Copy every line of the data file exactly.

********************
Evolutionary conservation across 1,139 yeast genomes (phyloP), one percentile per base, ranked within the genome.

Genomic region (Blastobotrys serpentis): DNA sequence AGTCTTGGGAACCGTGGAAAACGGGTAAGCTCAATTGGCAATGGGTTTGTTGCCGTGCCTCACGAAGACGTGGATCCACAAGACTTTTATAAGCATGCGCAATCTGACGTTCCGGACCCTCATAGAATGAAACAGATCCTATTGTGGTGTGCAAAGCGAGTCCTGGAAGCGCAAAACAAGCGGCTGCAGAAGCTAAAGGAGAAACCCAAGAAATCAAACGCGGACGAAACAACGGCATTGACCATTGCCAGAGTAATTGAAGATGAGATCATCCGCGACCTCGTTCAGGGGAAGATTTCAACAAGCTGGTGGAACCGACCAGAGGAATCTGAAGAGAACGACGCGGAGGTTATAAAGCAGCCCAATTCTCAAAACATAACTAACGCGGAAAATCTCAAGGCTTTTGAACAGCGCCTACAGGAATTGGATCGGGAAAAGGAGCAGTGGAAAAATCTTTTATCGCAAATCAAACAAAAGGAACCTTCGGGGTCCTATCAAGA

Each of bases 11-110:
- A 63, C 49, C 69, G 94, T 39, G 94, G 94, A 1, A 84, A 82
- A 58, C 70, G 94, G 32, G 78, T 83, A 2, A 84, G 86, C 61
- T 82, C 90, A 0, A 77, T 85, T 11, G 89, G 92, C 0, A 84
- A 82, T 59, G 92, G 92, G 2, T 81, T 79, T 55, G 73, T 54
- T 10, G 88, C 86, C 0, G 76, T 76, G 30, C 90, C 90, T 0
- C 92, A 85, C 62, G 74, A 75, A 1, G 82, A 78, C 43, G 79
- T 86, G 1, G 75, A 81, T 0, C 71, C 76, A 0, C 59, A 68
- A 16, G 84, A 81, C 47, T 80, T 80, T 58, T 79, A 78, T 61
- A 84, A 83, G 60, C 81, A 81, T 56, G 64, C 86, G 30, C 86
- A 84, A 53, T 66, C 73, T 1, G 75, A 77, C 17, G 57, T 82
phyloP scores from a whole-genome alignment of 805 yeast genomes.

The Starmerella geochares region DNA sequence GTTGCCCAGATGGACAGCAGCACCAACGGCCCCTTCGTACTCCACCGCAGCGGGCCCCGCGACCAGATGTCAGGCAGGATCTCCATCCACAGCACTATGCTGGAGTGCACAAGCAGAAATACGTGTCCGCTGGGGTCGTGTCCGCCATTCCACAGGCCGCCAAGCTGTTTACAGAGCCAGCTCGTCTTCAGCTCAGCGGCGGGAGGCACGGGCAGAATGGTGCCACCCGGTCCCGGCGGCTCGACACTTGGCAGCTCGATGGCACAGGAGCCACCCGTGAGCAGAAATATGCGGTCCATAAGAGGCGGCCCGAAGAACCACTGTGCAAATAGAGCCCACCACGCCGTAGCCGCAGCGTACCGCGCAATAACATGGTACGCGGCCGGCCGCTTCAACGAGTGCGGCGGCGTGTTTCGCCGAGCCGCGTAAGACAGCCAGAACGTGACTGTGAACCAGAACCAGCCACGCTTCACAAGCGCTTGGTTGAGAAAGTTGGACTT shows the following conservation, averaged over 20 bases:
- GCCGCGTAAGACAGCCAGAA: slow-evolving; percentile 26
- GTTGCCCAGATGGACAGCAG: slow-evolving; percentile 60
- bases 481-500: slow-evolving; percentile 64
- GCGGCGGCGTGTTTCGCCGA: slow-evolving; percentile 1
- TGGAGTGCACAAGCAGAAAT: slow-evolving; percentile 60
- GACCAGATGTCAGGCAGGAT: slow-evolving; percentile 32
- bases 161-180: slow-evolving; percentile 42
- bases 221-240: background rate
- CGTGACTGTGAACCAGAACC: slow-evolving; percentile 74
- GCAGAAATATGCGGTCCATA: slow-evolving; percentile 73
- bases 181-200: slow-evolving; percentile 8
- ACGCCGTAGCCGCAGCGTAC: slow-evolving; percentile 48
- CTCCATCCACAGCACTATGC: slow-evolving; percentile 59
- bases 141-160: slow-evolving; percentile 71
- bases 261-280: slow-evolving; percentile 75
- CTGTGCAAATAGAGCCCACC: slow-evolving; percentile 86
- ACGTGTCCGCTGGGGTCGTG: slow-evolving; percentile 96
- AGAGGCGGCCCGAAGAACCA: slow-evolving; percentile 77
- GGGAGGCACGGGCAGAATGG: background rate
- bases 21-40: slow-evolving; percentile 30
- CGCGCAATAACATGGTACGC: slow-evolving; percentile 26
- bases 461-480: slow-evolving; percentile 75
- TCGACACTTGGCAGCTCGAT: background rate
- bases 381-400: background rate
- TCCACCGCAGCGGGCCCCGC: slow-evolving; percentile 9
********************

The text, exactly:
Evolutionary conservation across 1,139 yeast genomes (phyloP), one percentile per base, ranked within the genome.

Genomic region (Blastobotrys serpentis): DNA sequence AGTCTTGGGAACCGTGGAAAACGGGTAAGCTCAATTGGCAATGGGTTTGTTGCCGTGCCTCACGAAGACGTGGATCCACAAGACTTTTATAAGCATGCGCAATCTGACGTTCCGGACCCTCATAGAATGAAACAGATCCTATTGTGGTGTGCAAAGCGAGTCCTGGAAGCGCAAAACAAGCGGCTGCAGAAGCTAAAGGAGAAACCCAAGAAATCAAACGCGGACGAAACAACGGCATTGACCATTGCCAGAGTAATTGAAGATGAGATCATCCGCGACCTCGTTCAGGGGAAGATTTCAACAAGCTGGTGGAACCGACCAGAGGAATCTGAAGAGAACGACGCGGAGGTTATAAAGCAGCCCAATTCTCAAAACATAACTAACGCGGAAAATCTCAAGGCTTTTGAACAGCGCCTACAGGAATTGGATCGGGAAAAGGAGCAGTGGAAAAATCTTTTATCGCAAATCAAACAAAAGGAACCTTCGGGGTCCTATCAAGA

Each of bases 11-110:
- A 63, C 49, C 69, G 94, T 39, G 94, G 94, A 1, A 84, A 82
- A 58, C 70, G 94, G 32, G 78, T 83, A 2, A 84, G 86, C 61
- T 82, C 90, A 0, A 77, T 85, T 11, G 89, G 92, C 0, A 84
- A 82, T 59, G 92, G 92, G 2, T 81, T 79, T 55, G 73, T 54
- T 10, G 88, C 86, C 0, G 76, T 76, G 30, C 90, C 90, T 0
- C 92, A 85, C 62, G 74, A 75, A 1, G 82, A 78, C 43, G 79
- T 86, G 1, G 75, A 81, T 0, C 71, C 76, A 0, C 59, A 68
- A 16, G 84, A 81, C 47, T 80, T 80, T 58, T 79, A 78, T 61
- A 84, A 83, G 60, C 81, A 81, T 56, G 64, C 86, G 30, C 86
- A 84, A 53, T 66, C 73, T 1, G 75, A 77, C 17, G 57, T 82
phyloP scores from a whole-genome alignment of 805 yeast genomes.

The Starmerella geochares region DNA sequence GTTGCCCAGATGGACAGCAGCACCAACGGCCCCTTCGTACTCCACCGCAGCGGGCCCCGCGACCAGATGTCAGGCAGGATCTCCATCCACAGCACTATGCTGGAGTGCACAAGCAGAAATACGTGTCCGCTGGGGTCGTGTCCGCCATTCCACAGGCCGCCAAGCTGTTTACAGAGCCAGCTCGTCTTCAGCTCAGCGGCGGGAGGCACGGGCAGAATGGTGCCACCCGGTCCCGGCGGCTCGACACTTGGCAGCTCGATGGCACAGGAGCCACCCGTGAGCAGAAATATGCGGTCCATAAGAGGCGGCCCGAAGAACCACTGTGCAAATAGAGCCCACCACGCCGTAGCCGCAGCGTACCGCGCAATAACATGGTACGCGGCCGGCCGCTTCAACGAGTGCGGCGGCGTGTTTCGCCGAGCCGCGTAAGACAGCCAGAACGTGACTGTGAACCAGAACCAGCCACGCTTCACAAGCGCTTGGTTGAGAAAGTTGGACTT shows the following conservation, averaged over 20 bases:
- GCCGCGTAAGACAGCCAGAA: slow-evolving; percentile 26
- GTTGCCCAGATGGACAGCAG: slow-evolving; percentile 60
- bases 481-500: slow-evolving; percentile 64
- GCGGCGGCGTGTTTCGCCGA: slow-evolving; percentile 1
- TGGAGTGCACAAGCAGAAAT: slow-evolving; percentile 60
- GACCAGATGTCAGGCAGGAT: slow-evolving; percentile 32
- bases 161-180: slow-evolving; percentile 42
- bases 221-240: background rate
- CGTGACTGTGAACCAGAACC: slow-evolving; percentile 74
- GCAGAAATATGCGGTCCATA: slow-evolving; percentile 73
- bases 181-200: slow-evolving; percentile 8
- ACGCCGTAGCCGCAGCGTAC: slow-evolving; percentile 48
- CTCCATCCACAGCACTATGC: slow-evolving; percentile 59
- bases 141-160: slow-evolving; percentile 71
- bases 261-280: slow-evolving; percentile 75
- CTGTGCAAATAGAGCCCACC: slow-evolving; percentile 86
- ACGTGTCCGCTGGGGTCGTG: slow-evolving; percentile 96
- AGAGGCGGCCCGAAGAACCA: slow-evolving; percentile 77
- GGGAGGCACGGGCAGAATGG: background rate
- bases 21-40: slow-evolving; percentile 30
- CGCGCAATAACATGGTACGC: slow-evolving; percentile 26
- bases 461-480: slow-evolving; percentile 75
- TCGACACTTGGCAGCTCGAT: background rate
- bases 381-400: background rate
- TCCACCGCAGCGGGCCCCGC: slow-evolving; percentile 9